Blogs > Your Money

Dave Patterson and Erin Preston, a father-daughter team of Certified Financial Planner® licensees, provide thoughts and suggestions on a broad collection of personal finance topics.  Information provided in this BLOG is intended to be of a general nature and may not be appropriate for all situations.  Readers should consult with their own financial advisors before relying on any information contained herein.

Friday, January 29, 2010

Increase Your Financial Savvy

We’ve written more than once about the benefits of seeking help from a financial advisor (See our blog post “Getting Over the Financial Advisor Hurdles”, November 22, 2009. Unfortunately, for those of more modest means, affordability of help is a factor. For those with meager financial means, their biggest problem is a lack of basic financial knowledge.

A recent article in the Sarasota, Florida Herald Tribune by Humberto Cruz titled “Many Americans Get an ‘F’ in Financial Acumen”, January 16, 2010, Mr. Cruz reviews the results of a study by the Financial Industry Regulation Authority (FINRA). According to the article, seventy-five percent of Americans say they are good at dealing with day-to-day financial matters, seventy-seven percent think they are pretty good at math and seventy percent say they have a high level of financial knowledge.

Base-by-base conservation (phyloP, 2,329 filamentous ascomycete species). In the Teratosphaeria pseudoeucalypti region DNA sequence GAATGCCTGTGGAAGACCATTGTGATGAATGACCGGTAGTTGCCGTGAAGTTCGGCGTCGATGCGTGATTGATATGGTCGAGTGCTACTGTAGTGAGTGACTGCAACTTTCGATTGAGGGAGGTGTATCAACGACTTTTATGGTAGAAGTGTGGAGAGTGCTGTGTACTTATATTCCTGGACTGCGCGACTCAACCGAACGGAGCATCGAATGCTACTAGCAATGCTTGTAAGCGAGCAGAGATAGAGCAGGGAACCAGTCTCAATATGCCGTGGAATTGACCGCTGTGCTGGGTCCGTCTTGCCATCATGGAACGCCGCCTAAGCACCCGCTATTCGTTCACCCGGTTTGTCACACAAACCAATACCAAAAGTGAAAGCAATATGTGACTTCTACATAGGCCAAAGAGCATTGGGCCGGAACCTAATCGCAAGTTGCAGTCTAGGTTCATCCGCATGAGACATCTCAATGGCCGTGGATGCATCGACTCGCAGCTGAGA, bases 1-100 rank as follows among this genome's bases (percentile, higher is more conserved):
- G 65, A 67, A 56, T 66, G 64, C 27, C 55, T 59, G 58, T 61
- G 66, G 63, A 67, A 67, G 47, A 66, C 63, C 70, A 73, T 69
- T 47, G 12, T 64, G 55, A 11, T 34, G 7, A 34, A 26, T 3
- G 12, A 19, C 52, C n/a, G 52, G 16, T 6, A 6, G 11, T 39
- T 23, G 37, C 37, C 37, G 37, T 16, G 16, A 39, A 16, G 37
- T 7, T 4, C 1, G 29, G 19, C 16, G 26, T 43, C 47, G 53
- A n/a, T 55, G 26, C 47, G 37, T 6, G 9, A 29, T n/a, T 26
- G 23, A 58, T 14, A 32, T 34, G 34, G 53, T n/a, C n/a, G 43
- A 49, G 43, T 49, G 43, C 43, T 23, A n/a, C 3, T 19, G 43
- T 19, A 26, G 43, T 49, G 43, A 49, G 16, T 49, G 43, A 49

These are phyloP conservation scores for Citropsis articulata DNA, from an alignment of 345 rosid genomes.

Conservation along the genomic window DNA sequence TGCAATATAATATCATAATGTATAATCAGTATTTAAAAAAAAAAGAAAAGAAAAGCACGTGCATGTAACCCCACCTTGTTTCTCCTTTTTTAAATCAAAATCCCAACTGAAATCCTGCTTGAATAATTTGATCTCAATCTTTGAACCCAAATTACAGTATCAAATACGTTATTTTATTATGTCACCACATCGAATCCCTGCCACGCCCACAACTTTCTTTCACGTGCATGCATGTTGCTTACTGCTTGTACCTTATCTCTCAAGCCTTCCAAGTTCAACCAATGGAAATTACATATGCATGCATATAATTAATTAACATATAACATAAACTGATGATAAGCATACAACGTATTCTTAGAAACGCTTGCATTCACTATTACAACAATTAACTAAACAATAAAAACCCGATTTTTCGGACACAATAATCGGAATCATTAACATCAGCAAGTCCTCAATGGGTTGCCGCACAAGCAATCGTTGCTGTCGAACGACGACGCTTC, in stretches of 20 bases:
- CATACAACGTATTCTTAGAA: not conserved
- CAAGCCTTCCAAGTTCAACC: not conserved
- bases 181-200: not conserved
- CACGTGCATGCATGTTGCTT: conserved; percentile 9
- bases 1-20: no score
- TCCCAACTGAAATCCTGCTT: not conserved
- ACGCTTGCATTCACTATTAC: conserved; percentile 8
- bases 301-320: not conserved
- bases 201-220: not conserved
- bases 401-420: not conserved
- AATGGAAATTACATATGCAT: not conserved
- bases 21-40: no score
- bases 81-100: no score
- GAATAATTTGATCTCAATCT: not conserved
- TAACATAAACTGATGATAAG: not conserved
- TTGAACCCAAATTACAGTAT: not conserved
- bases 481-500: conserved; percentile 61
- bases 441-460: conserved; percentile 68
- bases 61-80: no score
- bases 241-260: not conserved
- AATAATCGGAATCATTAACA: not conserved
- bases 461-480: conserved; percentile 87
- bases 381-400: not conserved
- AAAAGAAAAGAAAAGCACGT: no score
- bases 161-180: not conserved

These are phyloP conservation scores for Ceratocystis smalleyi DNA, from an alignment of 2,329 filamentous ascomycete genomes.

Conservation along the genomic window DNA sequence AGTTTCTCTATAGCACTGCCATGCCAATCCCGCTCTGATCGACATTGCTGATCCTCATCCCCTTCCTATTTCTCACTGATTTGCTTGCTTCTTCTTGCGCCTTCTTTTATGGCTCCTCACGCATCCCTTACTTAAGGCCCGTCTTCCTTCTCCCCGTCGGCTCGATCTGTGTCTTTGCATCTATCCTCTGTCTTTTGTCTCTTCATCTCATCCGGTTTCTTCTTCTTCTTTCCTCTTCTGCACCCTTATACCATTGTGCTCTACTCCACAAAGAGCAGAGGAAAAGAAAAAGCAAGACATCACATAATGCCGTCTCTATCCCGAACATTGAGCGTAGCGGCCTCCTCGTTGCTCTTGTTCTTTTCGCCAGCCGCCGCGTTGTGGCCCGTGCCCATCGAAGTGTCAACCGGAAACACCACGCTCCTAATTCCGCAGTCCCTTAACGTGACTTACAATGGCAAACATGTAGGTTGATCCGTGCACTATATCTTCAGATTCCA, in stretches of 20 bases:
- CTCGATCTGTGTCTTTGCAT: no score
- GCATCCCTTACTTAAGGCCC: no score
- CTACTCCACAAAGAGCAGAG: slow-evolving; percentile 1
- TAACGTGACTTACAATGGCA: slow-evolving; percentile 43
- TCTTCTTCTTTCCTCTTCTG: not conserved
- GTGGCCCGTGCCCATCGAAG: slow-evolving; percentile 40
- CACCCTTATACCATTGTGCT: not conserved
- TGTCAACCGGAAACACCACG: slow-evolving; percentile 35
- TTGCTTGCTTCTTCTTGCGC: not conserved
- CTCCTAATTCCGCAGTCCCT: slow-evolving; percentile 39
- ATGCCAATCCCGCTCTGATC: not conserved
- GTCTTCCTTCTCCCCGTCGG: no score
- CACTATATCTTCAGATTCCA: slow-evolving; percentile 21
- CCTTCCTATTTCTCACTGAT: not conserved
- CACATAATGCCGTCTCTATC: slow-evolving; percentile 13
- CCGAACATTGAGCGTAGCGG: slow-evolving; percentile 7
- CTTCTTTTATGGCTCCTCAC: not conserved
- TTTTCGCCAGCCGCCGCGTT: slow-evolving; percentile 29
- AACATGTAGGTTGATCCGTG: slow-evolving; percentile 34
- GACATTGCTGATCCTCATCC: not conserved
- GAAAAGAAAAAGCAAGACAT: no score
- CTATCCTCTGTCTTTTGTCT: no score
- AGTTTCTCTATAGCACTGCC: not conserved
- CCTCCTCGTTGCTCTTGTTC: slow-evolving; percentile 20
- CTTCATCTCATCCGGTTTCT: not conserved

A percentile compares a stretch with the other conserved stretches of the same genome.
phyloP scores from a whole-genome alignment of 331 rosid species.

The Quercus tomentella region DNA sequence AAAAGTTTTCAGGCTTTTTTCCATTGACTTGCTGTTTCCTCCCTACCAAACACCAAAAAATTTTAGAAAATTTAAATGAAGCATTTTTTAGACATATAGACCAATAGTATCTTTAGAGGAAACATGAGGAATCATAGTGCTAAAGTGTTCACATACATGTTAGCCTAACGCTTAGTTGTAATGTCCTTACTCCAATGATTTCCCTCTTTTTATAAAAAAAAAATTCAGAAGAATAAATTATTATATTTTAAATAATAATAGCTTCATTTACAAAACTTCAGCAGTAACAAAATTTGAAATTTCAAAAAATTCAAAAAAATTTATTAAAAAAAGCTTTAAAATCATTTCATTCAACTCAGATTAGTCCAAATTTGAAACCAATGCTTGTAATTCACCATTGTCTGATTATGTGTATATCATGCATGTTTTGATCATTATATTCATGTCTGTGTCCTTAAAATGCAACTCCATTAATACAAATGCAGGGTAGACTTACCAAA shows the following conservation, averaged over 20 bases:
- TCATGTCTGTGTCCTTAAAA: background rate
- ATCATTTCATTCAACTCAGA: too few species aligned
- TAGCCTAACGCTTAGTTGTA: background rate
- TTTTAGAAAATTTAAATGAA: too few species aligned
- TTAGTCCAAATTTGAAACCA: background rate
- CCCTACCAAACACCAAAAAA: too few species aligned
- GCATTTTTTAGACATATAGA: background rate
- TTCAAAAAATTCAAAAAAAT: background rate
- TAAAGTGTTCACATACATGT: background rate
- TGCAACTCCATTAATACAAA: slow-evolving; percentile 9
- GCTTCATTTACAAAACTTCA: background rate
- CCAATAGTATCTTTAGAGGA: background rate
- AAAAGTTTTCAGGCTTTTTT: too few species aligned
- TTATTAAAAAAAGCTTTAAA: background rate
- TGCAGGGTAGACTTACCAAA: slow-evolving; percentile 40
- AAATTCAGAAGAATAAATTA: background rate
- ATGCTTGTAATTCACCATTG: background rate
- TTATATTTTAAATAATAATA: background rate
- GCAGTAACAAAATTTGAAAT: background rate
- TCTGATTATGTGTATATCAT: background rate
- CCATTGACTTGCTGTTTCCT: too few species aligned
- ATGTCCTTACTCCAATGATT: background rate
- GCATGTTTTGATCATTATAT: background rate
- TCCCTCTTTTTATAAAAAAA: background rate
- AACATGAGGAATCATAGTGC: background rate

The study by FINRA included five simple questions to test the respondents’ financial knowledge. The average number of correct answers by the respondents was 2.72 out of five.

Here is an example of one of the questions included in the article:

Suppose you have $100 in a savings account earning 2 percent interest a year. After five years would you have more than $102, exactly $102 or less than $102? The correct answer is: More then $102.

It is quite apparent, therefore, that the average American lacks the basic financial knowledge to make effective decisions about everyday financial matters. And, if they can’t afford professional help, what can they do?

The problem is that people must first see the need to get financial education and then take the initiative to actually do something. The good news is that there are many books available at the library or the local bookstore that can help address this issue. Many, however, may be hesitant to buy a book or go to the library. A better option for many may be self-education via the Internet.

There are a myriad of sites that offer tutorials on nearly every financial topic you can think of. Two in particular that include basic financial education are listed below:

(1) National Endowment for Financial Education (NEFE) offers a basic financial course titled “Smart About Money” where one can learn about getting out of debt and budgeting, setting financial goals and investing money to reach those goals.
(2) FINRA offers more than a dozen investor education modules and worksheets to help individual learn about budgeting, saving and investing.

The bottom line is that if you don’t feel you can afford to hire someone to help you with your finances, you can still educate yourself at little or no cost. Doing so will help you make better financial decisions and give you a feeling control over your financial destiny.


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